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OnlineNIC says it’s shutting down because of Facebook lawsuit

Registrar tells court it is ceasing business next week.

Image of Facebook with the words "Facebook Lawsuit" superimposed

ICANN-accredited domain name registrar OnlineNIC says it’s shutting down on July 26 after throwing in the towel in a lawsuit.

[See update, including new shutdown date.]

Facebook sued the registrar and its privacy service in October 2019, alleging that either OnlineNIC or its customers used domains such as www-facebook-login(.)com and login-lnstargram(.)com.

The social media company recently filed an unopposed motion for default judgment in the case. OnlineNIC told the court that it doesn’t have the funds to continue defending the case and will cease doing business on July 26, subject to any ICANN requirements.

Attorneys for Facebook say that OnlineNIC is trying to avoid paying the judgment. Its attorneys also filed for a Temporary Restraining Order (pdf), alleging that OnlineNIC is transferring some of its domain name assets (pdf) to another registrar. (When I looked up the same domains Wednesday evening, they showed they are now locked and not pending transfer.)

According to the most recent Verisign report filed with ICANN, OnlineNIC has many domains under management. It had over 500,000 .com domains at the end of March. It’s not clear how many of these are customers’ domains.

Update: on July 22, attorneys for OnlineNIC said they intend to fight the TRO. It said it indeed was transferring some domains to Ename, but with a goal of selling them to help pay the fees it owes the Special Master in the case. The attorney also mentioned a previous plan it had proffered to Facebook that would allow the company to be sold as a going concern to generate cash to settle the judgment. You can read OnlineNIC’s response here (pdf).

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Reader Interactions

Comments

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  1. Samer says

    Mess with Facebook, get the horns.

    Nice reporting, Andrew, Not a Facebook fan but this is my favorite piece you’ve written!

    Samer

  2. Dave Lahoti says

    Sorry, but I think FaceBook took this too far.

    They were just the registrar…they are supposed to be shielded from being liable for content, right?

    If FaceBook has any shame, they should back off and allow OnlineNIC to live their livelihood.

        • Andrew Allemann says

          Well, here’s the first paragraph from the motion for sanctions and default that OnlineNIC is not opposing:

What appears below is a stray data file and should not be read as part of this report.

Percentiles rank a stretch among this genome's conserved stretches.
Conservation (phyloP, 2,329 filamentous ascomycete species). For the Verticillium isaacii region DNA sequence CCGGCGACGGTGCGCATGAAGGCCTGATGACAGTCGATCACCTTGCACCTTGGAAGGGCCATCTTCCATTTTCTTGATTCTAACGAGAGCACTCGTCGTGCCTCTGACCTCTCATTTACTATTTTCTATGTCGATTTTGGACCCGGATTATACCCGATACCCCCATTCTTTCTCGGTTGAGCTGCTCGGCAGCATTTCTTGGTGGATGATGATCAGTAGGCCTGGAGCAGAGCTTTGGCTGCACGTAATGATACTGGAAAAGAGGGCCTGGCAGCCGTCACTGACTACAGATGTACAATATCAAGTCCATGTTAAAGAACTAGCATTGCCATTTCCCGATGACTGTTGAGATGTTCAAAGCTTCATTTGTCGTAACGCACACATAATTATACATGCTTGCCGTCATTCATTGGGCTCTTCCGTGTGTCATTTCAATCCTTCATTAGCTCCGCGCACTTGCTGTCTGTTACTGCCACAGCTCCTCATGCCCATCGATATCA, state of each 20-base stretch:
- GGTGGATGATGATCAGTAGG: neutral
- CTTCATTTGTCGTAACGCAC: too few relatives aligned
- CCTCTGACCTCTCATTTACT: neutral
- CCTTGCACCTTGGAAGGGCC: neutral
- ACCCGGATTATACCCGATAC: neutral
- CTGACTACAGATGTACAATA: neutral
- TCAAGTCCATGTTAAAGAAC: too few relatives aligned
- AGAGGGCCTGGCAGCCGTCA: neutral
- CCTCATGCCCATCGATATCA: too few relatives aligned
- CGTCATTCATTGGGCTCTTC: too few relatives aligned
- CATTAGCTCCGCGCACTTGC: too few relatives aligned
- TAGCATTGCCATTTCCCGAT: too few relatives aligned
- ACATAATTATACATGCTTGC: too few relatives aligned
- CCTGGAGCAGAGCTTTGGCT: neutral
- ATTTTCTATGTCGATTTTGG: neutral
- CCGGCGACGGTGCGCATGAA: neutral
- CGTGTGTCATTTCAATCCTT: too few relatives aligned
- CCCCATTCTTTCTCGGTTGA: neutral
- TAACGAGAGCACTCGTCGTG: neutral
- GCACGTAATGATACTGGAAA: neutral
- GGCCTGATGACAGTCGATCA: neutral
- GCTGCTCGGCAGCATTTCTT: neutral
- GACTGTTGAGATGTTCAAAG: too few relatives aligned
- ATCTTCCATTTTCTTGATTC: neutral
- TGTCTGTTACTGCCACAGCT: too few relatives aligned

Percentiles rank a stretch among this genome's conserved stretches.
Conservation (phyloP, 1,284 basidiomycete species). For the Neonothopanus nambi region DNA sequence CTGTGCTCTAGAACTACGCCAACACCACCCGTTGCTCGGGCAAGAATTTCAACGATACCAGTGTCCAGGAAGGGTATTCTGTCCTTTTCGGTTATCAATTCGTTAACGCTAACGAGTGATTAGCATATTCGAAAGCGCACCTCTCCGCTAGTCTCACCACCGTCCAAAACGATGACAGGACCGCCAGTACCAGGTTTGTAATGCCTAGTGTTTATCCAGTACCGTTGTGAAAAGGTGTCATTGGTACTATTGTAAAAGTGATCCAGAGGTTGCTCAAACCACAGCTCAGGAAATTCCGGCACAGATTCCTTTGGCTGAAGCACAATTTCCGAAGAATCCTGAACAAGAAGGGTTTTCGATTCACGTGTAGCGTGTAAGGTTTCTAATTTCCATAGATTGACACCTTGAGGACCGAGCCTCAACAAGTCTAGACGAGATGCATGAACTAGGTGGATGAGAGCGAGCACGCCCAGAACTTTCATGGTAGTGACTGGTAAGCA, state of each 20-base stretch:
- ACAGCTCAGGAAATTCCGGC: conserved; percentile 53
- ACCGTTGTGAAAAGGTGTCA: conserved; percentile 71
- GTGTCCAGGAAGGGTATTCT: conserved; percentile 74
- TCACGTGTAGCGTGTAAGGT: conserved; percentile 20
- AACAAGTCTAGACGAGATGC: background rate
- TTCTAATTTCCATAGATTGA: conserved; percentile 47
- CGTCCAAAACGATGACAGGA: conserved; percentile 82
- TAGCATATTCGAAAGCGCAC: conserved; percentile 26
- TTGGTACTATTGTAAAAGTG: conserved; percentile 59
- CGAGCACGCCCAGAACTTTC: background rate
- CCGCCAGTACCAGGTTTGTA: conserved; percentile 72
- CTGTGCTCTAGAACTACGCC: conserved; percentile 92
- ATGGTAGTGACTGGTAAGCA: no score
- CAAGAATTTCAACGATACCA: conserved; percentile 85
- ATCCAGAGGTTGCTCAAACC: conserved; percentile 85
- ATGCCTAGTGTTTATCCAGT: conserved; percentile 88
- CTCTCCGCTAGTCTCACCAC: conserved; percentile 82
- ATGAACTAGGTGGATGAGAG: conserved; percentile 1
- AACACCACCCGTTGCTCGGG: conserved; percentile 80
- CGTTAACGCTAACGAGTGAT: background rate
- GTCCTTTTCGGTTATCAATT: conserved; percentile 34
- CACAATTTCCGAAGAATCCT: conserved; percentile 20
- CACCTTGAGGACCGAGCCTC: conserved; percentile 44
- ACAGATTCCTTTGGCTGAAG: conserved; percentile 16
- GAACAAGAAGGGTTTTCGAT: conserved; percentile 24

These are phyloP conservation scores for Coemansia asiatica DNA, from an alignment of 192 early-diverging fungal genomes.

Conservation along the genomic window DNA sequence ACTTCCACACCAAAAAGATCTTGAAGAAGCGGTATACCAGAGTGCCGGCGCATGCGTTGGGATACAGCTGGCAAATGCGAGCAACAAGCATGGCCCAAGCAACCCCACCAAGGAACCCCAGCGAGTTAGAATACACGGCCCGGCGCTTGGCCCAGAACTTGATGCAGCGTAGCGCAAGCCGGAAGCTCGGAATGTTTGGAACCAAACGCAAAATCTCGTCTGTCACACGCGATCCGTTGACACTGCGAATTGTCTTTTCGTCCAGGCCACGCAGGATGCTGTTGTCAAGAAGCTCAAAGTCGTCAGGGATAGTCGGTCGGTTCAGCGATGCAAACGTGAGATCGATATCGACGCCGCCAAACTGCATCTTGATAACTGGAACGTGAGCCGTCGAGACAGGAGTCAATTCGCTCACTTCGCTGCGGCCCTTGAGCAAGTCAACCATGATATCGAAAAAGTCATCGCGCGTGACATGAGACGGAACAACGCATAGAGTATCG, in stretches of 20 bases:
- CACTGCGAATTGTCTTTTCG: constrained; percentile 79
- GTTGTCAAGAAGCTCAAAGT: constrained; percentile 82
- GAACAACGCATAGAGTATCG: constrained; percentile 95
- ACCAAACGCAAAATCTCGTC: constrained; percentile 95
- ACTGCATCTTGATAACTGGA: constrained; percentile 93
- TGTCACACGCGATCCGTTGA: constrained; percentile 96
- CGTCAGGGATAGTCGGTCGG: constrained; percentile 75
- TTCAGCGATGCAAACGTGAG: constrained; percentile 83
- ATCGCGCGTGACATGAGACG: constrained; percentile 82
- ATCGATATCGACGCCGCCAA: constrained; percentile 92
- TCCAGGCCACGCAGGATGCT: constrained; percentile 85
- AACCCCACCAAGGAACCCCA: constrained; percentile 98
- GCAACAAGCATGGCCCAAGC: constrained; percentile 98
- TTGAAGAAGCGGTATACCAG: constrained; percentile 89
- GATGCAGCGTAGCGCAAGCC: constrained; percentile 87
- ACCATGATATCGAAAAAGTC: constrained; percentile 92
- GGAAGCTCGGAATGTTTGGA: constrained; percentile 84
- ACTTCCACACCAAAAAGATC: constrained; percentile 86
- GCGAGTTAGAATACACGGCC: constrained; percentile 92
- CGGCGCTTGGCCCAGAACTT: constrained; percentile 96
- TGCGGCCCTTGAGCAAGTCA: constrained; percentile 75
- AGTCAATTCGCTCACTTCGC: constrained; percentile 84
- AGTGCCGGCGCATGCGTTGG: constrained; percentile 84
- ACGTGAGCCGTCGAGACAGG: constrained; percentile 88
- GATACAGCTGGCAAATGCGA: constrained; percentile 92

The Special Master appointed in this case has found that Defendants OnlineNIC, Inc.
          (“OnlineNIC”) and Domain ID Shield Service Company, Ltd. (“ID Shield”) (collectively, “Defendants”)
          have intentionally destroyed and obfuscated key evidence, failed to preserve and produce responsive ESI,
          and disobeyed the Court’s order appointing the Special Master. Special Discovery Master’s Data
          Destroyed Or Withheld Report (“Report”) at 39-40 (ECF No. 115). Such conduct merits terminating
          sanctions.

          • Dave Lahoti says

            Well, it’s looking like their not able to deflect this unfair bullying.

            In other words, FaceBook is trying to pull a “Weslow”.

    • snoopy1267 says

      These two companies are cut from the same cloth, they probably should have merged instead of having a lawsuit. Zuck and OnlineNIC could have shared their “business strategies”.

  3. anjanbhushan says

    When I contacted onlinenic support and send them link of this news, They replied following.
    “Dear Partner,

    Thanks for contacting OnlineNic!

    Actually we have made reconciliation with Facebook .Onlinenic still will act as a ICANN-accredited for a long time .you can keep on staying with onlinenic always.

    Should you have any other questions, please feel free to contact us.”

  4. tckmedia says

    Registrars should be more proactive in flagging potential trademark violations. At least have them manually reviewed in case of false positives. It would make sense for the two companies to settle out of court. FB doesn’t win any compensation if ONIC is forced to take the bankruptcy route and close its doors.

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